Friday, September 16

Cheat's Ratatouille

Hi everyone! First and foremost let me apologise to any French readers this post may offend. I once saw someone advise that you have to put Worcestershire Sauce in Bolognese and it made me feel physically ill so I understand the pain of someone bastardising your cultural heritage. My Ratatouille will not be authentic, sadly, but it is quick and easy and a recipe that I wanted to share today so please forgive me. It's originally called a Peasant's Dish so please consider me a peasant that perhaps got lost at sea. In the worst case scenario, we can all agree that this probably isn't 'real' Ratatouille but it is a delicious vegetable dish for cosy autumn nights. With that in mind, let's get to it!

To make my vegetable-based inauthentic side dish, you will need:

You'll also need a good saucepan and an oven proof dish. Let's begin!

Step One - Many French people (I have no receipts for this statement) say that a real Ratatouille needs to have a roasted red pepper base. You can either buy roasted red peppers in a jar, which would be perfect, or at this point you'll need to roast some peppers. I held mine over a naked flame on the hob until they were blackened but you could also pop them in the oven for 30-40 minutes at around 200 degrees. Once your peps are roasted, peel off the skins, chop the flesh and put in a saucepan but don't turn it on. Bin the charred skins I'm afraid.

Step Two - Now is this time to chop the veg that will be placed on the top in a decorative manner. That would be the courgette, aubergine and one onion. Some people also use tomatoes at this point but by all means throw caution to wind and use any veg you can chop into circles. To be authentic and beautiful you should use a mandoline to chop the veg evenly into 3mm slices, but I'm not a real French person so I just chopped them with a knife. Chop off the stems but save the tops and tails of these veg too and pop those bits with the peppers in the saucepan. At this point you can preheat your oven to 150 degrees (you could have done this earlier but there's no point having it on if it takes you forever to chop veg).

Step Three - Now we're going to get on with the sauce. Peel and dice the garlic and roughly chop the second onion before adding to the pan with the veg odds and ends (*I've just now remembered that I also had half a carrot and celery in mine as it needed to be used up, add in whatever you have lying around). Splash with a tablespoon of olive oil, a generous pinch of salt and pepper and a teaspoon of Herbs De Provence. Sauté these on a medium-low heat until they start to get sticky and jammy. At this point, add the tin of chopped tomatoes and a pinch of sugar if they were cheap (cheap toms can taste a bit tinny and sugar rescues the flavour). Simmer this sauce for 10-15 minutes and then check whether it needs any more seasoning.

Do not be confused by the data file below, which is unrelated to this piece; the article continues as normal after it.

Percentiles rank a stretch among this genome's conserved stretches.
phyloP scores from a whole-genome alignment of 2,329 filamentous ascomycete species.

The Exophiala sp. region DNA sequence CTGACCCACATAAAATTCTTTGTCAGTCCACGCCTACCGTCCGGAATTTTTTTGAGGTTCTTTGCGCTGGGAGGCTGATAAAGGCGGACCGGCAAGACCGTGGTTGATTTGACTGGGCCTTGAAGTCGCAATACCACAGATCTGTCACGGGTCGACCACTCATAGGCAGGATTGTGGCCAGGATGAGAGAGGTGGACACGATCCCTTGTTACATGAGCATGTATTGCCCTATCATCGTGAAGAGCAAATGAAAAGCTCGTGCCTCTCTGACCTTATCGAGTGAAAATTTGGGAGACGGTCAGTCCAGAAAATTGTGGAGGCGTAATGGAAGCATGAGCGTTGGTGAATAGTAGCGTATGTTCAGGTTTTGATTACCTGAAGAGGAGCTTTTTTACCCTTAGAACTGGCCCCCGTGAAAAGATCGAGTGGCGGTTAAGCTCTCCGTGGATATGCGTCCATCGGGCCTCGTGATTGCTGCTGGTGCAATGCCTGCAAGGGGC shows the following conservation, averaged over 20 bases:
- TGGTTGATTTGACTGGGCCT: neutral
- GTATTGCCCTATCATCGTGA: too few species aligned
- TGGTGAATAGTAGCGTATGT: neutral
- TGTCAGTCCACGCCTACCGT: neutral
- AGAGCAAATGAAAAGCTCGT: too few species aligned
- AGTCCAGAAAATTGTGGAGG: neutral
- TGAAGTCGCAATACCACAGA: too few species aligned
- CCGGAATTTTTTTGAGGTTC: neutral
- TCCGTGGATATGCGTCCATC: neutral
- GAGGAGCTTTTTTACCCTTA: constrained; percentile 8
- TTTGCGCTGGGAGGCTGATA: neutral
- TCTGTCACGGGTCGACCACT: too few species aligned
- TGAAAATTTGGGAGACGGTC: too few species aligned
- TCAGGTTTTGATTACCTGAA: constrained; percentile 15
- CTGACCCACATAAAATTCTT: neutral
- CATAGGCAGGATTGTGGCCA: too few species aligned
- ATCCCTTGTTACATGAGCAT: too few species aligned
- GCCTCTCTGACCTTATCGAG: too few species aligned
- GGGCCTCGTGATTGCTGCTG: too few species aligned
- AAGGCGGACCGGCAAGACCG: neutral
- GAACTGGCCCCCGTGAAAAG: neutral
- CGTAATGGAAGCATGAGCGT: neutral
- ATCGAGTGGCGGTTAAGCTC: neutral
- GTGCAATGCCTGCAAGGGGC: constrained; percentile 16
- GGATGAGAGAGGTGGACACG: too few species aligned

Step Four - Now is where we introduce some jeopardy guys. You need to blend the sauce in a food processor. If you don't have a food processor, like I don't, you could always use an immersion blender or mix it in very small batches in a blender. We only have a NutriBullet which is not designed for hot food and so I had to do teeny batches so that it didn't explode. Apart from the first whizz where the blender got so hot that the plastic expanded and I couldn't take off the lid, this was relatively painless. Alternatively, just wait for it to cool and do it then.

Step Five - Grab your oven proof dish and spread sauce along the bottom to the depth of about half an inch. You may want to use all the sauce but Google tells me this is inauthentic and I don't want to push my luck. This recipe makes far too much sauce and so you'll need to pop the rest in a freezer bag to use any time you want to feel a bit French.

Step Six - Now is the time to assemble your masterpiece. I found the easiest way to do this was to fan out the veg slices in my hand a few at a time before placing them down into the dish, but let your artistic juices run free at this point.

Step 7 - Once you've finished assembling your masterpiece, drizzle a bit of olive oil over the top and spoon over a few dollops of pesto (*klaxon sound* INAUTHENTIC! *klaxon*).

Step 8 - We are essentially going to try and confit these vegetables now, and so to rescue them from dehydrating irreversibly you'll need to make it a little lid out of baking parchment. Just cut it out to fit the top of your dish and allow a little breathing hole in the top. You can now pop it in the oven for 90 minutes.

That's it! By this point your Ratatouille(-inspired dish) should be all cooked through and glorious. I just served mine with a bit of rice but you could have it with whatever you liked. Coq au Vin perhaps? Brioche? (I'm sorry French people).

Until next time,

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